After a year dominated with news of police shootings of unarmed citizens (including children), SWAT team raids gone awry, photo ops of militarized police shouldering assault rifles while perched on top of armored vehicles, and reports on how the police are using asset forfeiture laws to pad their pockets with luxury cars, cash and other expensive toys, I find myself wrestling with the question: how do you prepare a child for life in the American police state, especially when it comes to interactions with police?
Do you parrot the government line, as the schools do, that police officers are community helpers who are to be trusted and obeyed at all times? Do you caution them to steer clear of a police officer, warning them that any interactions could have disastrous consequences? Or is there some happy medium between the two that, while being neither fairy tale nor horror story, can serve as a cautionary tale for young people who will encounter police at virtually every turn?
Children are taught from an early age that there are consequences for their actions. Hurt somebody, lie, steal, cheat, etc., and you will get punished. But how do you explain to a child that a police officer can shoot someone who was doing nothing wrong and get away with it? That a cop can lie, steal, cheat, or kill and still not be punished?
Kids understand accidents. But police shootings of unarmed people--of children and old people and disabled people--can't just be shrugged off as accidents.
Aiyana Jones was no accident. The 7-year-old was killed after a Detroit SWAT team launched a flash-bang grenade into her family's apartment, broke through the door and opened fire, hitting the little girl who was asleep on the living room couch. The cops weren't even in the right apartment.
Ironically, on the same day that President Obama refused to stop equipping police with the very same kinds of military weapons and gear used to raid Aiyana's home, it was reported that the police officer who shot and killed the little girl would not face involuntary manslaughter charges.
Obama insists that $263 million to purchase body cameras for police will prevent any further erosions of trust, but a body camera would not have prevented Aiyana from being shot in the head. Indeed, the entire sorry affair was captured on camera: a TV crew was filming the raid for an episode of The First 48, a true-crime reality show in which homicide detectives have 48 hours to crack a case.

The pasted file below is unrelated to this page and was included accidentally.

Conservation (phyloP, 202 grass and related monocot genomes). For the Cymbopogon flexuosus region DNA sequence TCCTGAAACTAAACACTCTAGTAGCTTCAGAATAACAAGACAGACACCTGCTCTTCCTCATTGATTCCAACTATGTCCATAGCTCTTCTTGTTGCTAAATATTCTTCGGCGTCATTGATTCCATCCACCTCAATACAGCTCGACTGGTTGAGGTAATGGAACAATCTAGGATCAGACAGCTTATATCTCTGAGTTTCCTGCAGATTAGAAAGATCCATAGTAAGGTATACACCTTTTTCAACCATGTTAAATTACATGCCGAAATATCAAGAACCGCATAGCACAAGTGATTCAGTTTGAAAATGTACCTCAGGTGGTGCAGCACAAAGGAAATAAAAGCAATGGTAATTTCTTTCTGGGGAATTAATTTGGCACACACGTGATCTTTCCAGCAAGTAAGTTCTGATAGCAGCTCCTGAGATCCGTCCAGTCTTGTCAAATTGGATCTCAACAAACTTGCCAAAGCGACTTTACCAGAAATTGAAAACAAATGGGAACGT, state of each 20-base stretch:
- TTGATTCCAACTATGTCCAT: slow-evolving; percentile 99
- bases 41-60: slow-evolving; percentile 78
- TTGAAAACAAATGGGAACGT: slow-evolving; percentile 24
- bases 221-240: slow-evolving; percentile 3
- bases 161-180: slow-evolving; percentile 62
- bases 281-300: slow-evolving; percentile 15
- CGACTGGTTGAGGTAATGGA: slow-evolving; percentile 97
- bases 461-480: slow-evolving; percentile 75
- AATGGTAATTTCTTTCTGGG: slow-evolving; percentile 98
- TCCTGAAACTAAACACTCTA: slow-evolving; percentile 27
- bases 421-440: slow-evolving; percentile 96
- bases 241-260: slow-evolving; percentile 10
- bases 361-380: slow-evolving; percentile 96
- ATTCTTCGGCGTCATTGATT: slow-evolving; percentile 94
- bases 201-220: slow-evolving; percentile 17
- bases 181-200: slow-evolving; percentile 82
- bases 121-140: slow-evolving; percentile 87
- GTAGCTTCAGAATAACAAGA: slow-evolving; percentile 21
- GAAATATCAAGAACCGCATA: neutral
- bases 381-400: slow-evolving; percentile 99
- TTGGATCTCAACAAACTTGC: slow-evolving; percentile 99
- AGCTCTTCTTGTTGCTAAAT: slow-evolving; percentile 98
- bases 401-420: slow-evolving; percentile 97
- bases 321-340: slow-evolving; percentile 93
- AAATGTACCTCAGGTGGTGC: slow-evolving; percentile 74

While that $263 million will make Taser International, the manufacturer of the body cameras, a whole lot richer, it's doubtful it would have prevented a SWAT team from shooting 14-month-old Sincere in the shoulder and hand and killing his mother.
No body camera could have stopped a Georgia SWAT team from launching a flash-bang grenade into the house in which Baby Bou Bou, his three sisters and his parents were staying. The grenade landed in the 2-year-old's crib, burning a hole in his chest and leaving him with scarring that a lifetime of surgeries will not be able to easily undo.
No body camera could have prevented 10-year-old Dakota Corbitt from being shot by a Georgia police officer who tried to shoot an inquisitive dog, missed, and hit the young boy, instead. Alberto Sepulveda, 11, died from one "accidental" shotgun round to the back, after a SWAT team raided his parents' home.
Cleveland police shot and killed 12-year-old Tamir Rice, who was seen playing on a playground with a toy gun. Surveillance footage shows police shooting the boy after getting out of a moving patrol car. Thirteen-year-old Andy Lopez Cruz was shot 7 times in 10 seconds by a California police officer who mistook the boy's toy gun for an assault rifle. Christopher Roupe, 17, was shot and killed after opening the door to a police officer. The officer, mistaking the Wii remote control in Roupe's hand for a gun, shot him in the chest.
These children are more than grim statistics on a police blotter. They are the heartbreaking casualties of the government's endless, deadly wars on terror, on drugs, and on the American people themselves. Not even the children who survive their encounters with police escape unscathed. Increasingly, their lives are daily lessons in compliance and terror, meted out with every SWAT team raid, roadside strip search, and school drill.
Who is calculating the damage being done to the young people forced to watch as their homes are trashed and their dogs are shot during SWAT team raids? A Minnesota SWAT team actually burst into one family's house, shot the family's dog, handcuffed the children and forced them to "sit next to the carcass of their dead and bloody pet for more than an hour." They later claimed it was the wrong house.
Then there are the hands-on lessons being taught in the schools about the role of police in our lives, ranging from active shooter drills to incidents in which children are suspended, handcuffed, arrested and even tasered for what used to be considered childlike behavior. For example, police officers at a Florida middle school carried out an active shooter drill in an effort to educate students about how to respond in the event of an actual shooting crisis. Two armed officers, guns loaded and drawn, burst into classrooms, terrorizing the students and placing the school into lockdown mode.
It's getting harder by the day to tell young people that we live in a nation that values freedom and which is governed by the rule of law without feeling like a teller of tall tales. Yet as I point out in my book A Government of Wolves: The Emerging American Police State, unless something changes and soon for the young people growing up, there will be nothing left of freedom as we have known it but a fairy tale without a happy ending.